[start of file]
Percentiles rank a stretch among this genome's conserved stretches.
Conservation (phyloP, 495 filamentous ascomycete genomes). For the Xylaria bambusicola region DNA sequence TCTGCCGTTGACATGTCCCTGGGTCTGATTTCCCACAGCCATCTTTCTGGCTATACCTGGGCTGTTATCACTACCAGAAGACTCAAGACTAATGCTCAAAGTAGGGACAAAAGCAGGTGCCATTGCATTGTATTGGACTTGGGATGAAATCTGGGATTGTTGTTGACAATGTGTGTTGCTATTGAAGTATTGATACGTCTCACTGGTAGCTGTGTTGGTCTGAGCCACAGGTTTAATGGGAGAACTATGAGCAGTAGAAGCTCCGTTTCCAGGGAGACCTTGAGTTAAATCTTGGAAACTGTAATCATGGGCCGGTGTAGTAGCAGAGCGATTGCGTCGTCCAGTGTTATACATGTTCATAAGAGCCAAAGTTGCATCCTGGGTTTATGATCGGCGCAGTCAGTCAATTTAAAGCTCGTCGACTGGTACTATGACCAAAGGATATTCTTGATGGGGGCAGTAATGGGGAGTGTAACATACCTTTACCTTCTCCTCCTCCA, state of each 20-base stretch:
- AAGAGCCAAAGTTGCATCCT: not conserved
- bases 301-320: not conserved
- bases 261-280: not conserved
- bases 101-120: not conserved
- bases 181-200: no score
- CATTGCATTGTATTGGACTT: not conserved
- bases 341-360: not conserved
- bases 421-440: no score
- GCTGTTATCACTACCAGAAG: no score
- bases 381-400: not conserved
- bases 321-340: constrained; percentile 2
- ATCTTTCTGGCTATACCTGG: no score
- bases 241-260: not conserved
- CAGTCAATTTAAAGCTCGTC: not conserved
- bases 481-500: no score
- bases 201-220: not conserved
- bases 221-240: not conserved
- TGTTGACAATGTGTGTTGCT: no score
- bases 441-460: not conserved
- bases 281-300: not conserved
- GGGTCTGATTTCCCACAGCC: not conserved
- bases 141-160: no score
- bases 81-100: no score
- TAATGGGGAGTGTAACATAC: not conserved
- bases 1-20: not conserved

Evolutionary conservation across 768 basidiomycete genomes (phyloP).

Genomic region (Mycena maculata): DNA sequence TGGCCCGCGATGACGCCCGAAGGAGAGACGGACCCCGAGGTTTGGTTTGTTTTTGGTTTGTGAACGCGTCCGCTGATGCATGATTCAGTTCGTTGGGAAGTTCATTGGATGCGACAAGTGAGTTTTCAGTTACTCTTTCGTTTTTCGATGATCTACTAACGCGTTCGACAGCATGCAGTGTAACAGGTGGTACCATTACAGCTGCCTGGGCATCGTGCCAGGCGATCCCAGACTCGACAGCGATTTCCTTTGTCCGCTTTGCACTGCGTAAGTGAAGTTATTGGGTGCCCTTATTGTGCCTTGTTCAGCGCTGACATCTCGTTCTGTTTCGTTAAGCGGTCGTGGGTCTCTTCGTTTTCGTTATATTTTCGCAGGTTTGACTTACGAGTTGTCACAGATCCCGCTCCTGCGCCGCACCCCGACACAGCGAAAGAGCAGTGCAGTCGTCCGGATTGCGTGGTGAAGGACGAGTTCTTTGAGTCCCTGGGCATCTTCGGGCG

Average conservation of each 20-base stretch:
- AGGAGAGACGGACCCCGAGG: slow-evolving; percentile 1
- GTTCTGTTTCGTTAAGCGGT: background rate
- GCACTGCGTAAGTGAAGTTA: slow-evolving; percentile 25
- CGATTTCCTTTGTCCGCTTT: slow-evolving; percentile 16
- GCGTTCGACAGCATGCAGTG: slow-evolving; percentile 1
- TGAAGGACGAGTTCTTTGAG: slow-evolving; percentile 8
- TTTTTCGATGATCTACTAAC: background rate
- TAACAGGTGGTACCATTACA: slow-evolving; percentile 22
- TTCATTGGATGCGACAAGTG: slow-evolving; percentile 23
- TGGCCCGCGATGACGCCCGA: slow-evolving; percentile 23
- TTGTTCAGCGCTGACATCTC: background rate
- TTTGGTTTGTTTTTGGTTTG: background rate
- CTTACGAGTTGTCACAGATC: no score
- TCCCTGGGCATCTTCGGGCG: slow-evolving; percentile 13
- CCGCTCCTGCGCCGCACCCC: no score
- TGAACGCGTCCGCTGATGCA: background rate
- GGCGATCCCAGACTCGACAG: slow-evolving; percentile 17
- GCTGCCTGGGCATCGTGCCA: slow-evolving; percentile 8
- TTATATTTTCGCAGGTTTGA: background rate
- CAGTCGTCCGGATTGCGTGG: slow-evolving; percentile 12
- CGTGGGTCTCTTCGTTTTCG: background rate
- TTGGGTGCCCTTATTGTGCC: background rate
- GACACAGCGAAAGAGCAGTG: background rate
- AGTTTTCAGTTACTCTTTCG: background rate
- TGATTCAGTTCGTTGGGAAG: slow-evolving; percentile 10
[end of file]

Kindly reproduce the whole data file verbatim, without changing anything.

Percentiles rank a stretch among this genome's conserved stretches.
Conservation (phyloP, 495 filamentous ascomycete genomes). For the Xylaria bambusicola region DNA sequence TCTGCCGTTGACATGTCCCTGGGTCTGATTTCCCACAGCCATCTTTCTGGCTATACCTGGGCTGTTATCACTACCAGAAGACTCAAGACTAATGCTCAAAGTAGGGACAAAAGCAGGTGCCATTGCATTGTATTGGACTTGGGATGAAATCTGGGATTGTTGTTGACAATGTGTGTTGCTATTGAAGTATTGATACGTCTCACTGGTAGCTGTGTTGGTCTGAGCCACAGGTTTAATGGGAGAACTATGAGCAGTAGAAGCTCCGTTTCCAGGGAGACCTTGAGTTAAATCTTGGAAACTGTAATCATGGGCCGGTGTAGTAGCAGAGCGATTGCGTCGTCCAGTGTTATACATGTTCATAAGAGCCAAAGTTGCATCCTGGGTTTATGATCGGCGCAGTCAGTCAATTTAAAGCTCGTCGACTGGTACTATGACCAAAGGATATTCTTGATGGGGGCAGTAATGGGGAGTGTAACATACCTTTACCTTCTCCTCCTCCA, state of each 20-base stretch:
- AAGAGCCAAAGTTGCATCCT: not conserved
- bases 301-320: not conserved
- bases 261-280: not conserved
- bases 101-120: not conserved
- bases 181-200: no score
- CATTGCATTGTATTGGACTT: not conserved
- bases 341-360: not conserved
- bases 421-440: no score
- GCTGTTATCACTACCAGAAG: no score
- bases 381-400: not conserved
- bases 321-340: constrained; percentile 2
- ATCTTTCTGGCTATACCTGG: no score
- bases 241-260: not conserved
- CAGTCAATTTAAAGCTCGTC: not conserved
- bases 481-500: no score
- bases 201-220: not conserved
- bases 221-240: not conserved
- TGTTGACAATGTGTGTTGCT: no score
- bases 441-460: not conserved
- bases 281-300: not conserved
- GGGTCTGATTTCCCACAGCC: not conserved
- bases 141-160: no score
- bases 81-100: no score
- TAATGGGGAGTGTAACATAC: not conserved
- bases 1-20: not conserved

Evolutionary conservation across 768 basidiomycete genomes (phyloP).

Genomic region (Mycena maculata): DNA sequence TGGCCCGCGATGACGCCCGAAGGAGAGACGGACCCCGAGGTTTGGTTTGTTTTTGGTTTGTGAACGCGTCCGCTGATGCATGATTCAGTTCGTTGGGAAGTTCATTGGATGCGACAAGTGAGTTTTCAGTTACTCTTTCGTTTTTCGATGATCTACTAACGCGTTCGACAGCATGCAGTGTAACAGGTGGTACCATTACAGCTGCCTGGGCATCGTGCCAGGCGATCCCAGACTCGACAGCGATTTCCTTTGTCCGCTTTGCACTGCGTAAGTGAAGTTATTGGGTGCCCTTATTGTGCCTTGTTCAGCGCTGACATCTCGTTCTGTTTCGTTAAGCGGTCGTGGGTCTCTTCGTTTTCGTTATATTTTCGCAGGTTTGACTTACGAGTTGTCACAGATCCCGCTCCTGCGCCGCACCCCGACACAGCGAAAGAGCAGTGCAGTCGTCCGGATTGCGTGGTGAAGGACGAGTTCTTTGAGTCCCTGGGCATCTTCGGGCG

Average conservation of each 20-base stretch:
- AGGAGAGACGGACCCCGAGG: slow-evolving; percentile 1
- GTTCTGTTTCGTTAAGCGGT: background rate
- GCACTGCGTAAGTGAAGTTA: slow-evolving; percentile 25
- CGATTTCCTTTGTCCGCTTT: slow-evolving; percentile 16
- GCGTTCGACAGCATGCAGTG: slow-evolving; percentile 1
- TGAAGGACGAGTTCTTTGAG: slow-evolving; percentile 8
- TTTTTCGATGATCTACTAAC: background rate
- TAACAGGTGGTACCATTACA: slow-evolving; percentile 22
- TTCATTGGATGCGACAAGTG: slow-evolving; percentile 23
- TGGCCCGCGATGACGCCCGA: slow-evolving; percentile 23
- TTGTTCAGCGCTGACATCTC: background rate
- TTTGGTTTGTTTTTGGTTTG: background rate
- CTTACGAGTTGTCACAGATC: no score
- TCCCTGGGCATCTTCGGGCG: slow-evolving; percentile 13
- CCGCTCCTGCGCCGCACCCC: no score
- TGAACGCGTCCGCTGATGCA: background rate
- GGCGATCCCAGACTCGACAG: slow-evolving; percentile 17
- GCTGCCTGGGCATCGTGCCA: slow-evolving; percentile 8
- TTATATTTTCGCAGGTTTGA: background rate
- CAGTCGTCCGGATTGCGTGG: slow-evolving; percentile 12
- CGTGGGTCTCTTCGTTTTCG: background rate
- TTGGGTGCCCTTATTGTGCC: background rate
- GACACAGCGAAAGAGCAGTG: background rate
- AGTTTTCAGTTACTCTTTCG: background rate
- TGATTCAGTTCGTTGGGAAG: slow-evolving; percentile 10